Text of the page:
Cycling is as efficient as walking

Cycling

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Bicycle helps premenopausal women gain less weight, study revealed

Cycling is particularly good for keeping pounds away from those women who are already overweight or obese, says Anne C. Lusk, an associate researcher in the department of nutrition at the Harvard School of Public Nutrition in Boston, United States.

Bicycle for premenopausal women gain

“Women of normal weight can certainly benefit from this exercise,” he says. “But specifically for premenopausal women who are overweight or obese, riding a bicycle for only two or three hours a week makes them 46 percent less likely to gain 5 percent of their initial weight.”

The team led by Anne also found that walking slowly – less than five miles in an hour – does not help control weight. She and her colleagues reported the findings of their study in June in the “Archives of Internal Medicine.”

Authors

The authors noted that in 1995, the American Center for Disease Control and Prevention of the American College of Sports Medicine recommended that all American adults spend half an hour of moderate or intense exercise per day. However, despite the warning, two-thirds of this population is overweight or obese while 16% of American children and adolescents are overweight and one-third is on the verge of overweight. What are the Kids On- Purchase advice for children’s bicycles?

In a recent survey, the study team reported that walking quickly helped women who were either normal weight or recently lost weight and wanted to keep the pounds further apart while walking slowly showed no benefit.

The researchers decided to explore the beneficial potential that could be achieved if more women were to insert the bike into their routine. Only half of the total 1% of Americans over the age of 16 who go to work uses a bicycle. Of this group, only 23% are women, according to the author and best bike us.

The authors looked at the medical history, parental weight, exercise habits, and other lifestyle information of more than 18,400 women who participated in the “Second Nurses’ Health Study.” Women were between 25 and 42 years old in 1989 and therefore were premenopausal in 2005 and had no physical impediments to exercise.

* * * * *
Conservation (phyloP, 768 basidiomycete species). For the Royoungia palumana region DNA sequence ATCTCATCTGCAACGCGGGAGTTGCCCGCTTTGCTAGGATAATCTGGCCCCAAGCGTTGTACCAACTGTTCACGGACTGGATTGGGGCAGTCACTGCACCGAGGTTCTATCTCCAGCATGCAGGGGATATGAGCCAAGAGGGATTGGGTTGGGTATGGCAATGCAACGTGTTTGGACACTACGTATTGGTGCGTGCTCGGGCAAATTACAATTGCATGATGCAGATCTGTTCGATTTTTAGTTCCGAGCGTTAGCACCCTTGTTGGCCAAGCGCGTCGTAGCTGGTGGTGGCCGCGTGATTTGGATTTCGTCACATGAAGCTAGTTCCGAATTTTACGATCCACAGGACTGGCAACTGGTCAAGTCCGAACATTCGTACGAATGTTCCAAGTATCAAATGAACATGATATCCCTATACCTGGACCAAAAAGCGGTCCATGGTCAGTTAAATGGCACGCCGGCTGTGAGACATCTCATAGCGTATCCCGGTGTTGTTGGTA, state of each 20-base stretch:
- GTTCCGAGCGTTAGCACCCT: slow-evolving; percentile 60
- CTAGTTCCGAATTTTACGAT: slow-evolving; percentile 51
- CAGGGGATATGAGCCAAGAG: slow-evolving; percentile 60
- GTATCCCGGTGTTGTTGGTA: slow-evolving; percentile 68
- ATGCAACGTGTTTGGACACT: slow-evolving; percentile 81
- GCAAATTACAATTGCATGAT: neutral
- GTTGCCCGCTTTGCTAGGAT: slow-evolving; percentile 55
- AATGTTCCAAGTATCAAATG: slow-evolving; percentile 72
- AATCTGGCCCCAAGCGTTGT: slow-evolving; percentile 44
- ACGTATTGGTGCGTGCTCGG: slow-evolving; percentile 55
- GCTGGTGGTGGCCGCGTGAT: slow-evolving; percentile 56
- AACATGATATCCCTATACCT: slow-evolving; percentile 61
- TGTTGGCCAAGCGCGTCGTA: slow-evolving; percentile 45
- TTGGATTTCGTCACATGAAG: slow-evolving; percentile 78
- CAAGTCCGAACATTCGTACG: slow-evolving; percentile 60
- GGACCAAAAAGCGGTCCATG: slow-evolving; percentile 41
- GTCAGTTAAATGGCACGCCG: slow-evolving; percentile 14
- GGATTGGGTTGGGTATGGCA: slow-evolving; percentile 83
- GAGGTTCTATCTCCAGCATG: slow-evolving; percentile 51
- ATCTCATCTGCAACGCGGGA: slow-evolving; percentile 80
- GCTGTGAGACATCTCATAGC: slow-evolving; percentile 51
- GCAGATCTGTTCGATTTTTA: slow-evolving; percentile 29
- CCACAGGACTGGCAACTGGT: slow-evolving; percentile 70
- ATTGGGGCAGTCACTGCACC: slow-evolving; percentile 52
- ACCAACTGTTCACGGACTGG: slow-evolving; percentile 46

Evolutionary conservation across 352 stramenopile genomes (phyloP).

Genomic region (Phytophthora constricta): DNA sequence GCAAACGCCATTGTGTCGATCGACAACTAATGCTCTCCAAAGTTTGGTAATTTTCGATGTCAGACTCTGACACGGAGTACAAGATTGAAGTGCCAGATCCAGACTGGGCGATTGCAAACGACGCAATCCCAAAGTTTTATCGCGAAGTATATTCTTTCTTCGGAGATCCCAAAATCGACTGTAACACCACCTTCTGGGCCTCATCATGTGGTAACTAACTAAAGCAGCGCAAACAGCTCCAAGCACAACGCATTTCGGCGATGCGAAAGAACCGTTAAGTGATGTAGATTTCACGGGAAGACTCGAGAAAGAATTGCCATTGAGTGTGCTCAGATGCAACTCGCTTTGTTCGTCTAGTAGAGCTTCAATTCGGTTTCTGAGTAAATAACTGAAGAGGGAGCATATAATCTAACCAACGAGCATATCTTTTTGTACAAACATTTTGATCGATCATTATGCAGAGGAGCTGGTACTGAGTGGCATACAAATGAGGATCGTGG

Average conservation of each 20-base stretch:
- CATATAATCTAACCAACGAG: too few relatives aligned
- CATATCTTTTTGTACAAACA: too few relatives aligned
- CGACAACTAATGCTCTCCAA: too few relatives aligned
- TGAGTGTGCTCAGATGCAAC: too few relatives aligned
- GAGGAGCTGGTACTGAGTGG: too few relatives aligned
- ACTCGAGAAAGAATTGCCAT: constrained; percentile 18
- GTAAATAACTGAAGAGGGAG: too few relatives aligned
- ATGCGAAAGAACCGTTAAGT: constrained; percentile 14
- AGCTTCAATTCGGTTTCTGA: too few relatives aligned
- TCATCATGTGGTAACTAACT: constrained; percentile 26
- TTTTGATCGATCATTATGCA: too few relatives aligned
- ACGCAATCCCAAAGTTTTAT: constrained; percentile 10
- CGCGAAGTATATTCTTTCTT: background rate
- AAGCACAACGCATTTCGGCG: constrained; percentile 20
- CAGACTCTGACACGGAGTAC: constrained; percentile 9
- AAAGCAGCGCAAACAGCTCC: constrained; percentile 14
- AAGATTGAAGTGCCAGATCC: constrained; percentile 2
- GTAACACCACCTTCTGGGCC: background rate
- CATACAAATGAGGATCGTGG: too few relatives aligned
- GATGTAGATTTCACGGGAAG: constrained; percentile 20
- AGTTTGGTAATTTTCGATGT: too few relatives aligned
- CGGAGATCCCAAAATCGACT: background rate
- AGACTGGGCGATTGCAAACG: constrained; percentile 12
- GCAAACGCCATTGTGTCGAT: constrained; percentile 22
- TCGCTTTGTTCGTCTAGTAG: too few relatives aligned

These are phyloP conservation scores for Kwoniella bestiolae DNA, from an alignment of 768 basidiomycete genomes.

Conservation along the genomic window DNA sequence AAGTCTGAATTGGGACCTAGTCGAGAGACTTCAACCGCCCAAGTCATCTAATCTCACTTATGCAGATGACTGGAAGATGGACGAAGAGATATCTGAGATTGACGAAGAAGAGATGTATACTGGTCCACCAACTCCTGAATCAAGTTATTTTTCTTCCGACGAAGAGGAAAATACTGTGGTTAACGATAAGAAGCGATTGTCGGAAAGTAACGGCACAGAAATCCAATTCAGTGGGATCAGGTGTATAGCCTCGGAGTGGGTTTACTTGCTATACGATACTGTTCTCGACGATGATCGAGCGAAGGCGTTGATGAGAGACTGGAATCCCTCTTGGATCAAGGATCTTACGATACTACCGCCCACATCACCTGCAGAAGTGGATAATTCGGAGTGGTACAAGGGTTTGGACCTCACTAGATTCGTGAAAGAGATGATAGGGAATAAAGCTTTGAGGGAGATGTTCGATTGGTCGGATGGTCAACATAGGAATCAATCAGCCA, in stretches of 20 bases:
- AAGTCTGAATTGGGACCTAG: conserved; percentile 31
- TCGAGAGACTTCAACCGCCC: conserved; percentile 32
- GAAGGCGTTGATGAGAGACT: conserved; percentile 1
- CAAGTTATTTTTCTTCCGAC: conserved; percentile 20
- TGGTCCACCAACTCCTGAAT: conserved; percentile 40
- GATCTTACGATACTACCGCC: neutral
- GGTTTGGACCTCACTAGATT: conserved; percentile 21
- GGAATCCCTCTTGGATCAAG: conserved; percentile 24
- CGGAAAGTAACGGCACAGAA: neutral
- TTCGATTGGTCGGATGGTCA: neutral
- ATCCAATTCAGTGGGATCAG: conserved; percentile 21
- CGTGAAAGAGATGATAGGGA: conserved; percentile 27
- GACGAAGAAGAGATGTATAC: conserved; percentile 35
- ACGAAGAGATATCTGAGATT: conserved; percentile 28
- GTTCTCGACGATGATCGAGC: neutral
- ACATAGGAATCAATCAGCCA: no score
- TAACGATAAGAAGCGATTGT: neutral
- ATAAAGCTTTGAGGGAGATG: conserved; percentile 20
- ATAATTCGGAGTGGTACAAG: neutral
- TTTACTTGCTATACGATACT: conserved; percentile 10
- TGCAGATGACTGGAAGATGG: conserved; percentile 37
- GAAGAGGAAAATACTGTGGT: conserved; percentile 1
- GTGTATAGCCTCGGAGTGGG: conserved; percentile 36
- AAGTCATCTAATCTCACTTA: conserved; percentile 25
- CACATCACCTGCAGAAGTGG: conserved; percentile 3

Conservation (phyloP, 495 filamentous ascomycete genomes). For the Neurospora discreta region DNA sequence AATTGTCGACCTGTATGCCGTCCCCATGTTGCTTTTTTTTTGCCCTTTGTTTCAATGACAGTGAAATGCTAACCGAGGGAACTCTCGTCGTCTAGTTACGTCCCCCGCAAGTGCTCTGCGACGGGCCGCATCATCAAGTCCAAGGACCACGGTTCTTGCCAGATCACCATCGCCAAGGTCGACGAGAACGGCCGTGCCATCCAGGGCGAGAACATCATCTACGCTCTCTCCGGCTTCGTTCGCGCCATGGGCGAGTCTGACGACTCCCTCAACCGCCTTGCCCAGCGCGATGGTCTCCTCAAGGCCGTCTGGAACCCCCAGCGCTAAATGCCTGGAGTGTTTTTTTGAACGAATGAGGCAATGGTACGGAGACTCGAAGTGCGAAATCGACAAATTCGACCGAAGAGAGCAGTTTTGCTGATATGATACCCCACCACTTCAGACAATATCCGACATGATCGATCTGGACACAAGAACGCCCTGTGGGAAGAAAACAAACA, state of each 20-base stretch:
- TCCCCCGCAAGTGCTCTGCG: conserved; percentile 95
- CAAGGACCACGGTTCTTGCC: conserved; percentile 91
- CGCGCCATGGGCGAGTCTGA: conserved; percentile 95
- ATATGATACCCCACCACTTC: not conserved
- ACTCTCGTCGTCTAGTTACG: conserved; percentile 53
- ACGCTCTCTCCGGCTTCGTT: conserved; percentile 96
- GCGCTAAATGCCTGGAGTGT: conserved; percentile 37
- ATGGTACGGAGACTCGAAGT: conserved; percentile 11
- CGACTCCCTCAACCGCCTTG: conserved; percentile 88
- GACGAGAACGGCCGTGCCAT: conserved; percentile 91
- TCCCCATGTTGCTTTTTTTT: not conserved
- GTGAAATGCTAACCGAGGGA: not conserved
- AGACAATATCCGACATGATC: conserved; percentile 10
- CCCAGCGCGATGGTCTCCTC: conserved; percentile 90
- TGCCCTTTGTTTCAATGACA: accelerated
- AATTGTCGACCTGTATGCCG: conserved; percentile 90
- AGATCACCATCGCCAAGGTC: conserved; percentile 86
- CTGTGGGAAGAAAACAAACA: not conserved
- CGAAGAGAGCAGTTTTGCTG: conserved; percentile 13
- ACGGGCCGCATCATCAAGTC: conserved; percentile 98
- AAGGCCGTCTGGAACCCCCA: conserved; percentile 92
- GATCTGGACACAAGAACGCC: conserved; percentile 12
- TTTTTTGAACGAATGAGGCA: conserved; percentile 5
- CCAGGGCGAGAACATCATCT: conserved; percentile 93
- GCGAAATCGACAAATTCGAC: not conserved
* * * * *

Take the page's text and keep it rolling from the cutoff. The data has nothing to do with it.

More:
Lusk’s team focused the research on weight change that occurred in the 16 years. In 1989, about half of the women said they walked slowly, while 40 percent said they were walking quickly and almost half said they were riding a bicycle.

Women

In 2005, women gained around nine pounds, while the total time they spent actively declined significantly. However, women who did not ride a bicycle in 1989 but did so in 2005 experienced a significant reduction in weight gain at that time. The statement was verified mainly among overweight women, for whom cycling at least five minutes a day made a difference. And the more they rode their bikes, the less weight they gained, and the authors noted.

In contrast, those who decreased their bike time over the years, from 15 minutes a day to less or nothing had a great gain in weight. And normal-weight women who rode bicycles for more than four hours a week in 2005 have reduced the likelihood of gaining more than 5 percent of their weight, researchers say.

The team concluded that riding a bicycle, as well as walking fast, should be encouraged for premenopausal women, particularly if they are dealing with weight gain.

“We are advocating a physical activity that is part of everyday life,” Lusk says. “You do not have to think about your heart rate, how much time per week you do. We are recommending that the woman include the bike or a brisk walk seven days a week. ”

Cedric X. Bryant, head of science at the American Council of Exercise in San Diego, said the recommendations hit the mark. “Their arguments fit the need to help Americans program physical activity into their lifestyles,” he says.

Cycling not impact

“Cycling has no impact, so it’s comfortable for joints, making this activity more accessible to several people, whom I think all the most important fitness organizations are heading,” says Bryant.

However, Niece Goldberg, medical director of the women’s heart program at New York University Medical Center, issued a warning note reminding women how to interpret this new information and details the best bike us.

“I think underestimating the benefits of walking at a slow pace is a bad message to send to people, who can spend most of their lives sitting in a chair,” he says. “Because walking slowly is a good start if you still do not exercise. It is cheaper than the BMX bike and can be easier. Basically, you can start anywhere.”

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